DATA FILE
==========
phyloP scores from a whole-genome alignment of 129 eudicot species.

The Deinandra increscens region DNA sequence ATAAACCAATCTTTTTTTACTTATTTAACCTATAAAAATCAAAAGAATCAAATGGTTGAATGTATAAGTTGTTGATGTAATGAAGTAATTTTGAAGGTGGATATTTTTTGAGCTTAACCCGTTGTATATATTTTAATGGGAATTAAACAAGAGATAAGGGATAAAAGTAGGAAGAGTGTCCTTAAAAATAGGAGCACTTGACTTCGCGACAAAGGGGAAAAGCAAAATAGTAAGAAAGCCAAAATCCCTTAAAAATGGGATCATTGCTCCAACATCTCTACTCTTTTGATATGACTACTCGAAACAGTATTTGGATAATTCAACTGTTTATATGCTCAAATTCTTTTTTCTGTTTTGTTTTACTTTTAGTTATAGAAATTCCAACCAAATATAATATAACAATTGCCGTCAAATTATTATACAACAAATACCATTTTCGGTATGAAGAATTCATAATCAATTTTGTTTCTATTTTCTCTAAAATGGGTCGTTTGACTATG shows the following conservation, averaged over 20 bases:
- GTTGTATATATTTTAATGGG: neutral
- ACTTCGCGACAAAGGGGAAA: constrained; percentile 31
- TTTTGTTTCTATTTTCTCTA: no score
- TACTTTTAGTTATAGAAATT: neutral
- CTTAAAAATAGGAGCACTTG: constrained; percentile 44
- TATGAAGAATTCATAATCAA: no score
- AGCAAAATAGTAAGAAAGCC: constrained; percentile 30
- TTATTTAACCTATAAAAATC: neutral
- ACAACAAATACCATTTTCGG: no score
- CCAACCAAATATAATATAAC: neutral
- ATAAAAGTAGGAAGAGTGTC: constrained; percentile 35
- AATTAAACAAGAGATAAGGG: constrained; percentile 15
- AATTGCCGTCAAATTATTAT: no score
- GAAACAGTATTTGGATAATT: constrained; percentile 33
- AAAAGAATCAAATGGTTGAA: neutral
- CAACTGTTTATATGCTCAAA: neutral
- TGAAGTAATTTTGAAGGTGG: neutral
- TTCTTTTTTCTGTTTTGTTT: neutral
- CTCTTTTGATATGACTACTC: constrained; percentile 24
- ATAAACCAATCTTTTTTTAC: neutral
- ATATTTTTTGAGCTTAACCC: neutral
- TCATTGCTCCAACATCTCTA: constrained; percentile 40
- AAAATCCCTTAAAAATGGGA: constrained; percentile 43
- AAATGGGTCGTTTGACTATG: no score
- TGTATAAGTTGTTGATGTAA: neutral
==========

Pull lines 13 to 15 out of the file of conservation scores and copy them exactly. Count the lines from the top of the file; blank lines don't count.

- ATAAAAGTAGGAAGAGTGTC: constrained; percentile 35
- AATTAAACAAGAGATAAGGG: constrained; percentile 15
- AATTGCCGTCAAATTATTAT: no score